Adapting a cultural landmark such as Dirty Dancing for the stage poses a very particular set of challenges. Straying too far from the source material is risky as the diehard fans will always judge it against the original. Never straying from the source material is equally risky as what follows is usually a pale imitation. The new national tour, which twirls its way onto the stage of the New Alexandra Theatre, Birmingham this week manages to just about find the right balance with a vibrant production that stays very faithful to the original, which whilst being a crowd favourite, lacks the punch of the 1987 classic.
The plot is identical to that of the film. Set in the summer of 1963, the Houseman family decamp to the Catskills for a summer of dance and wholesome family fun at Kellerman’s holiday camp, including the youngest daughter, Baby. She soon chafes at the strict boundaries set between guest and staff. When bad boy dance instructor Johnny’s usual partner Penny is forced to hang up her shoes for the summer due to an unplanned pregnancy, Baby steps up and begins private lessons with Johnny, much to her father’s chagrin.
The stage adaptation flows effortlessly recreating all of the most famous scenes from the film, using some clever effects and a beautifully crafted revolving set to recreate all areas of Kellerman’s. There is a fine line between fast-paced and frenetic however, and sometimes it felt that they were rushing through some of the most important scenes, missing the opportunity to properly develop both character and relationships, especially the budding romance between the two leads.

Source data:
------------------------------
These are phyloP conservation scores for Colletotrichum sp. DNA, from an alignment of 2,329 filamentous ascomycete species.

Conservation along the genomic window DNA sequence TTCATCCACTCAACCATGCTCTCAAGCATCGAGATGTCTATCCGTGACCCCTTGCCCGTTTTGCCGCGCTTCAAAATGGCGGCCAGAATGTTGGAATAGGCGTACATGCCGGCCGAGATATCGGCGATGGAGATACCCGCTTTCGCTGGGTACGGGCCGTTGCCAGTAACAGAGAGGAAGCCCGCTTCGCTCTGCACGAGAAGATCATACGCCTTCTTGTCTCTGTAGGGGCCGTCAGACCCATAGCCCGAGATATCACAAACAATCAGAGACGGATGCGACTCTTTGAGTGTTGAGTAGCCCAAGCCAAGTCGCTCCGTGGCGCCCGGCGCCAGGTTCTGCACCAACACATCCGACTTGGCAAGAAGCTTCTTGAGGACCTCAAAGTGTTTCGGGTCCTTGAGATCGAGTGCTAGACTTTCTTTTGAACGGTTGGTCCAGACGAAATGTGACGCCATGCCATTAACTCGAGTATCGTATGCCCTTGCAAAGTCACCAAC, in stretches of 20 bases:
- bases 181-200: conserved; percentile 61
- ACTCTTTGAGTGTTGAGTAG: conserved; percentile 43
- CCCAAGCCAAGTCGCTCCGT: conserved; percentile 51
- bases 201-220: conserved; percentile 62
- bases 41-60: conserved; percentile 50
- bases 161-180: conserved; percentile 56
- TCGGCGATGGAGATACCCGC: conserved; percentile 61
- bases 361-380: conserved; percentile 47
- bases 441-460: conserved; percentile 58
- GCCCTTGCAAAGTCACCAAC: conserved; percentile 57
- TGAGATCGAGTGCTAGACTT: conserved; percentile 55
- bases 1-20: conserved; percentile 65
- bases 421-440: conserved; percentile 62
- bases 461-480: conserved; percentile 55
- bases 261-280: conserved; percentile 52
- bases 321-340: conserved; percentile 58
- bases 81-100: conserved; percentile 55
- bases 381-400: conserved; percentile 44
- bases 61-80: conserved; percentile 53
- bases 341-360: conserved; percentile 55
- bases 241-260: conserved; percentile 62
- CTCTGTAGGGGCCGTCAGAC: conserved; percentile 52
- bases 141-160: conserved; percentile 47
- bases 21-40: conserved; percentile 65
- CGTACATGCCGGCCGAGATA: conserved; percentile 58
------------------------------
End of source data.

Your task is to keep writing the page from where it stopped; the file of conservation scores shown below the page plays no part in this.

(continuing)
Katie Eccles as Baby gives a good performance, showing the earnest desire to help people and the ability to see past their situation in life, no matter who they are, that is essential to the role. However, there are long periods of the show, especially the training montages (again, very slickly done with some very quick changes), where she plays up the goofy side of her character too much, when the 2 star-crossed lovers should begin to experience a coming together through dance.
Stand-in Johnny, Robert Colvin was very commanding and can certainly dance. There were times when he felt a little too polished, however, and failed to recapture some of the Swayze magic. The main issue was his relationship with Penny, Carlie Milner is actually a lot more convincing than his relationship with Baby.
The 2 leads are ably supported by a strong ensemble, packed with wonderful dancers. Lizzie Ottley provides great comic relief as Lisa, Baby’s sister. Michael Kent and Billy Kostecki provide some great vocals to the few live sung numbers. Much of the music is underscored by the band, or take elements from the movie soundtrack.
Ultimately, despite being slightly confused about what it wants to be, a fusion between dance piece, play and full blooded musical, this is one for the fans. Judging by the number of screams when we finally get to final scene and THAT line and THAT lift, there were plenty of them in the house.
Dirty Dancing runs at the New Alexandra Theatre, Birmingham until Saturday 2 June.
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